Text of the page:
CTCA cancer centers review.
Reuters has a detailed report on CTCA’s rosy survival claims
CTCA is not unique in turning away patients. A lot of doctors, hospitals and other healthcare providers in the United States decline to treat people who can't pay, or have inadequate insurance, among other reasons. What sets CTCA apart is that rejecting certain patients and, even more, culling some of its patients from its survival data lets the company tout in ads and post on its website patient outcomes that look dramatically better than they would if the company treated all comers.
The experts were unanimous that CTCA's patients are different from the patients the company compares them to, in a way that skews their survival data. It has relatively few elderly patients, even though cancer is a disease of the aged. It has almost none who are uninsured or covered by Medicaid - patients who tend to die sooner if they develop cancer and who are comparatively numerous in national statistics.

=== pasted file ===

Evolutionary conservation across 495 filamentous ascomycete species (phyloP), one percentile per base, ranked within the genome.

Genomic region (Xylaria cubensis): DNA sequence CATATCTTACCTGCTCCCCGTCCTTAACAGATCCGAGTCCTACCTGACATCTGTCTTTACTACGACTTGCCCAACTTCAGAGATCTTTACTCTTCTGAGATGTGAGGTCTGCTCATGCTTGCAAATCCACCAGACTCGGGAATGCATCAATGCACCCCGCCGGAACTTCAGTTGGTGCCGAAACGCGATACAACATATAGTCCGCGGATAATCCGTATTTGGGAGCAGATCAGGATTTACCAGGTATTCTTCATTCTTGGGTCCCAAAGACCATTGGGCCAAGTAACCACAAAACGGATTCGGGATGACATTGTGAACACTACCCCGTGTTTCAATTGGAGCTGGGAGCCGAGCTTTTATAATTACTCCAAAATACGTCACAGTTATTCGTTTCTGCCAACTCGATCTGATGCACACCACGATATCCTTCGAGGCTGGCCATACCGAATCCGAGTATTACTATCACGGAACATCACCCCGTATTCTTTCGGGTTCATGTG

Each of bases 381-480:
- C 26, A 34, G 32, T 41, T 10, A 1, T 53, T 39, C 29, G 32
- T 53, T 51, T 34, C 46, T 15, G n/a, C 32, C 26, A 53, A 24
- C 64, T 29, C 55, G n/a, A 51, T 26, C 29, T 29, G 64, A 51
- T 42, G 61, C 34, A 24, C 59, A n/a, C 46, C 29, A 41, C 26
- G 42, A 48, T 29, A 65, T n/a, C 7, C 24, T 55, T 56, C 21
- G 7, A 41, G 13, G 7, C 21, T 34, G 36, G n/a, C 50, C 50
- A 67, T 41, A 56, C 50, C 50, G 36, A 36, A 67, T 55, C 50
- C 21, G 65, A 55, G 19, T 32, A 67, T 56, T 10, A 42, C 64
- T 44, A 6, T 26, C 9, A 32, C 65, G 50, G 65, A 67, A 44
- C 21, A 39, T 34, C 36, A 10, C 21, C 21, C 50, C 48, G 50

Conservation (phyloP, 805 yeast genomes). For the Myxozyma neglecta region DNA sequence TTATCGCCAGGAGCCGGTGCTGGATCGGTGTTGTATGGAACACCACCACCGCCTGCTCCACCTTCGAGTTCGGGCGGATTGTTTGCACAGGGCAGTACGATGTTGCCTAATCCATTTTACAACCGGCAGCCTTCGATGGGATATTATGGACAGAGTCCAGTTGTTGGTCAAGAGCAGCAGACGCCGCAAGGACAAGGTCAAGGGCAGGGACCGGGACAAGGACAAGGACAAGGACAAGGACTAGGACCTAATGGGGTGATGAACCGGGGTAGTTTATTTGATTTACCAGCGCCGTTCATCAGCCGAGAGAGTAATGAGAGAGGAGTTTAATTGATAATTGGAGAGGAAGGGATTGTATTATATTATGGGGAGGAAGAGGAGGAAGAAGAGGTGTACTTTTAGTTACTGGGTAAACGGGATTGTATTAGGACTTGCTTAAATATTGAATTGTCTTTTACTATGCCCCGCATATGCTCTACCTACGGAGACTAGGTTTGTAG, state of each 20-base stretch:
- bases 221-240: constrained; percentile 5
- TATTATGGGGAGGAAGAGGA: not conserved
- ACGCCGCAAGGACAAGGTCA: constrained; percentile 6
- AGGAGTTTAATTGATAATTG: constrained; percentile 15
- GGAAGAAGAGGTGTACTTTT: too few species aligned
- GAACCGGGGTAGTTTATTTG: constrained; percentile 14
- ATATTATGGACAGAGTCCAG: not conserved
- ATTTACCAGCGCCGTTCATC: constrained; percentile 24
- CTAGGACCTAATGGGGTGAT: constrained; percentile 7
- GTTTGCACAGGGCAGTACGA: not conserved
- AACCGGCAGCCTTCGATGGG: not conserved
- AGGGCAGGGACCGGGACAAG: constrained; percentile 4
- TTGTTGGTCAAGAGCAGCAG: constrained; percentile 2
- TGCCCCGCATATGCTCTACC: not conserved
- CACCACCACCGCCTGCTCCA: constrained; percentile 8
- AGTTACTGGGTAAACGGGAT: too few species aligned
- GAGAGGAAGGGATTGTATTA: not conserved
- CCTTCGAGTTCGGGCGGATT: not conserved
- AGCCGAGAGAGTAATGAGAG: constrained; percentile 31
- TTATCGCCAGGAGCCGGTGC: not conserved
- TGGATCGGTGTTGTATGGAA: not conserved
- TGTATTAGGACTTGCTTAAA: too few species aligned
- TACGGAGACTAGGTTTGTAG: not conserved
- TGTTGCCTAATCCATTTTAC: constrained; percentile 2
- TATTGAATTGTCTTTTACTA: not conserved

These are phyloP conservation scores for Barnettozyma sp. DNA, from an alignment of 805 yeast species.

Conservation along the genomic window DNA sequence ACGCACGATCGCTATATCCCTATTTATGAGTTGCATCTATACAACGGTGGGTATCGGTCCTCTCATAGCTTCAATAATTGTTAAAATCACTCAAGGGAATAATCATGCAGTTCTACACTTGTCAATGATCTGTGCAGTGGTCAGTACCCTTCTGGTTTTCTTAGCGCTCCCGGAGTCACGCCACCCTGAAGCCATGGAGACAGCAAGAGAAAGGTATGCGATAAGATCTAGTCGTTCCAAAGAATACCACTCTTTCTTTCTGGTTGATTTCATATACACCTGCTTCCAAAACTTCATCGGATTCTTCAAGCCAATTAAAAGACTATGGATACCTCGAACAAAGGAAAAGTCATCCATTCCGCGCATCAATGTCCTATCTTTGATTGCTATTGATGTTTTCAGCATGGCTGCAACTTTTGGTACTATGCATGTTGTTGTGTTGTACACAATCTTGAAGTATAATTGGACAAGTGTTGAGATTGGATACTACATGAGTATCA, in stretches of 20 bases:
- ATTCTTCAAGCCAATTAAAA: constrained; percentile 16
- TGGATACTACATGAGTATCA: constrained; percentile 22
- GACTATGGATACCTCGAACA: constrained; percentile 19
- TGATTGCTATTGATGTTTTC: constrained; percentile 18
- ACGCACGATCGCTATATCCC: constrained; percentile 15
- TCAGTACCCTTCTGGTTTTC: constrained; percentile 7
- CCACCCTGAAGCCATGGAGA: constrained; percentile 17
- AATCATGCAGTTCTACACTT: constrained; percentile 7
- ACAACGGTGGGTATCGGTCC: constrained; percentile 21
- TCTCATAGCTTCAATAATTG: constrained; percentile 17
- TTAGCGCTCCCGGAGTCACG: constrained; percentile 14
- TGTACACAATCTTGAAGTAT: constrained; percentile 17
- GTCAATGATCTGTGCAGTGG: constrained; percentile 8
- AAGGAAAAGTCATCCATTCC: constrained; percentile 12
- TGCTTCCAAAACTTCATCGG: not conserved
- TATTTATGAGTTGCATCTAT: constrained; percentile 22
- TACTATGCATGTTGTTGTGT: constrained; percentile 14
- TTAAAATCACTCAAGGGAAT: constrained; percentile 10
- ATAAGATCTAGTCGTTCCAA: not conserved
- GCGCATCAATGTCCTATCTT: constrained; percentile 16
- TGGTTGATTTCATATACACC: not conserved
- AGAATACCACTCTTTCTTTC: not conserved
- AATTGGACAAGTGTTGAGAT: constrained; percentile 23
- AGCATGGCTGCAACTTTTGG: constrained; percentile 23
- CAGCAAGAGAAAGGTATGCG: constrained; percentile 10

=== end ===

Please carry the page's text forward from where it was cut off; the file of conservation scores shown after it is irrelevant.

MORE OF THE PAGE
And, Cancer Centers is expanding
The company has treated about 50,000 patients since 1988, CEO Bonner said. (By comparison, the non-profit MD Anderson, a leading cancer center, treated about 115,000 patients last year.) CTCA expects 6,000 new patients and 15,000 to 16,000 continuing patients this year, he said, and is considering expanding in the Pacific Northwest, the Northeast and even Asia.
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